In Book 9 Paradise Lost Satan as the serpent has four more similes to his credit, of which the third is the most apt, as it is also the most ‘Homeric’. The first of these compares him, in respect of his ‘pleasing shape’ to some well-known serpents of legend, who were also transformed creatures from original human or divine shape. This simile affords the poet an opening for the introduction of some musical proper names like Hermione, Epidaurus, Ammonium Jove, and Olympian. The next one is descriptive of the sidelong hesitating approach of the serpent towards his victim; he is compared to a ship coming to port, steering or shifting her sail as often as the wind ‘veers’. The third simile is long and glorious. It occurs when Eve asks the serpent to lead her to the fatal tree. “Hope elevates, and joy brightens his crest,” and so the serpent glistens as he leads the way. Here he is compared to the ‘will-o’-the wisp’, a deceitful light in the marshes, said to be a gleaming devil bent on mischief and misleading night wanderers to their destruction. The comparison is apt. Eve, in fact, is being deceived. She is following Satan towards her destruction.

      The serpent’s oratory is given the honor of a comparison with the celebrated oratory of the ancient Greek or Roman masters; and one thinks of the Posture and intonation of a Demosthenes or Cicero.

      Adam, rising from his slumber after his lustful dalliance with Eve and suddenly plunged into a sense of overpowering shame at his own folly, is compared in an effective Homeric simile to that “Danite strong, Herculean Samson” rising from the “harlot-lap of Philistine Delilah,” shorn of his strength. The ‘Homeric’ addition is in the epithets employed to describe Samson and Delilah, so that we contemplate them for a while with a momentary forgetfulness of Adam and his story.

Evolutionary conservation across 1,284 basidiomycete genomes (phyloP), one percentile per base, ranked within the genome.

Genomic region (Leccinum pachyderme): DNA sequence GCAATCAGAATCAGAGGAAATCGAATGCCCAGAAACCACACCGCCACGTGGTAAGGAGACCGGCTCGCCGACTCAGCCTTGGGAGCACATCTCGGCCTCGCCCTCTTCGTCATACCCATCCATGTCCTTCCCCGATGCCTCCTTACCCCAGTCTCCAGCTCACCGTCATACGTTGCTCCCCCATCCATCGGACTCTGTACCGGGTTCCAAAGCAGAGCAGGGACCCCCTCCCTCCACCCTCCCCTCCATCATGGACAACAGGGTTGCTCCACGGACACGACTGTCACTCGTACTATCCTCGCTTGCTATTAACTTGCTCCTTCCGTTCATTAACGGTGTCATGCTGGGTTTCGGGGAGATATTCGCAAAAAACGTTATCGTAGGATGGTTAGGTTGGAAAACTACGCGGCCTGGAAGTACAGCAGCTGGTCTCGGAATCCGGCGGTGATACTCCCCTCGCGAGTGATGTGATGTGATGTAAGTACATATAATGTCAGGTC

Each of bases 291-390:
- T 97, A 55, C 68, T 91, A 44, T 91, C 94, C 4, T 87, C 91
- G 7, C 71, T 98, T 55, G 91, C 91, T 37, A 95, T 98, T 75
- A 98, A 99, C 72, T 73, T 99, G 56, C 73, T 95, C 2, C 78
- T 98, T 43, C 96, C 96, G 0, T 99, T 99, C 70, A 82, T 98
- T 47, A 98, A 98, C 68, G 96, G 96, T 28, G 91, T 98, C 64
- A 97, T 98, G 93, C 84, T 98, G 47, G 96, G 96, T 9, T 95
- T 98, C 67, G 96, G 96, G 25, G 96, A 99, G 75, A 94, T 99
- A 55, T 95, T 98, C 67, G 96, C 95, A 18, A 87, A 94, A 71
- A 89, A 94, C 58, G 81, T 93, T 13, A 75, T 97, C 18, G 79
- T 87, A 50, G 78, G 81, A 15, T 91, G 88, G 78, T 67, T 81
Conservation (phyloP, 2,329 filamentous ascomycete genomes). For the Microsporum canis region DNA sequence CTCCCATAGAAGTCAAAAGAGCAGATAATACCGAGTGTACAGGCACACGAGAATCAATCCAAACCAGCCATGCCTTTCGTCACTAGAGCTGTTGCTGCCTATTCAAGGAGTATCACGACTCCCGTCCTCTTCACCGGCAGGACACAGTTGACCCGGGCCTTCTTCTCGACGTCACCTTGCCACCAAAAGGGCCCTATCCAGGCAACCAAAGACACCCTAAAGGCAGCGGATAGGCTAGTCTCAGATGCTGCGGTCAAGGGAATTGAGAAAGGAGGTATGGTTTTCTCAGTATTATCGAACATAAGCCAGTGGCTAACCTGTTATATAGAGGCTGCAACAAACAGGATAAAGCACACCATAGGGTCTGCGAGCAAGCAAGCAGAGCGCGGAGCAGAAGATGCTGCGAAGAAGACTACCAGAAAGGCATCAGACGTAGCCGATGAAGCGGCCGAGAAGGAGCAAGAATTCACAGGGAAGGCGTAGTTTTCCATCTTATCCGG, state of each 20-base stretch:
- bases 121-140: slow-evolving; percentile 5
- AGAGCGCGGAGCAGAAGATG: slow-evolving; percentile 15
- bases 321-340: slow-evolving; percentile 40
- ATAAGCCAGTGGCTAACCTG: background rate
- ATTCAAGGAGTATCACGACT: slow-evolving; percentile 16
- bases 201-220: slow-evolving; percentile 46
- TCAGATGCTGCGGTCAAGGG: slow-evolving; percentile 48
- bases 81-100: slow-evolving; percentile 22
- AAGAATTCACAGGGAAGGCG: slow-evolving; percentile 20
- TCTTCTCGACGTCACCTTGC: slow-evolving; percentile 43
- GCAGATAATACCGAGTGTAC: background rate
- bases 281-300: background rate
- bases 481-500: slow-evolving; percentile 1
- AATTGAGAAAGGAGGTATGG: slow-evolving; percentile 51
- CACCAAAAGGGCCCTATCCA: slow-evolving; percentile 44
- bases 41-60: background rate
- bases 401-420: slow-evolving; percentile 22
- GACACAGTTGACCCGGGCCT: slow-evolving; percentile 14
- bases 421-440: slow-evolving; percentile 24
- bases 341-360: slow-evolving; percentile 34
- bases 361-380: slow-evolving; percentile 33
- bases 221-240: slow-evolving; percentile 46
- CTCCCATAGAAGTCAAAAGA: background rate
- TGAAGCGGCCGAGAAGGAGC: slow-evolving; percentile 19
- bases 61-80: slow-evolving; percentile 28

The last two similes of the poem take the reader, first to ‘Malabar or Deacon’ and then to distant America, as Columbus found it. The fig-tree, of which the leaves first clothed Adam and Eve, is said to be the kind of tree which is known to Indians ‘at this day’; and then follows a magnificent description of that ‘pillard’d shade’ the Indian Banyan. We are given no chance to remember that if the Banyan does not really have leaves as broad as the ‘Amazonian targe’, for we just get lost in the cool shades and the echoing walks of Milton’s ‘Indian fig’: And this extensive picture is followed, lastly, by a momentary glimpse of the Americans of old who hid from Columbus and his mates.

      Critics have complained that Milton’s similes are merely decorative and pedantic, exhibiting the poet’s learning. However, a study of the similes in their contexts shows that Milton’s use of these comparisons are relevant, besides being functional. Beyond that, the similes serve to Elevate the tone of the work as a whole.

University Questions

Critically examine Milton’s use of Homeric similes in Book IX of Paradise Lost.
Discuss the significance of epic similes in Book IX of Paradise Lost.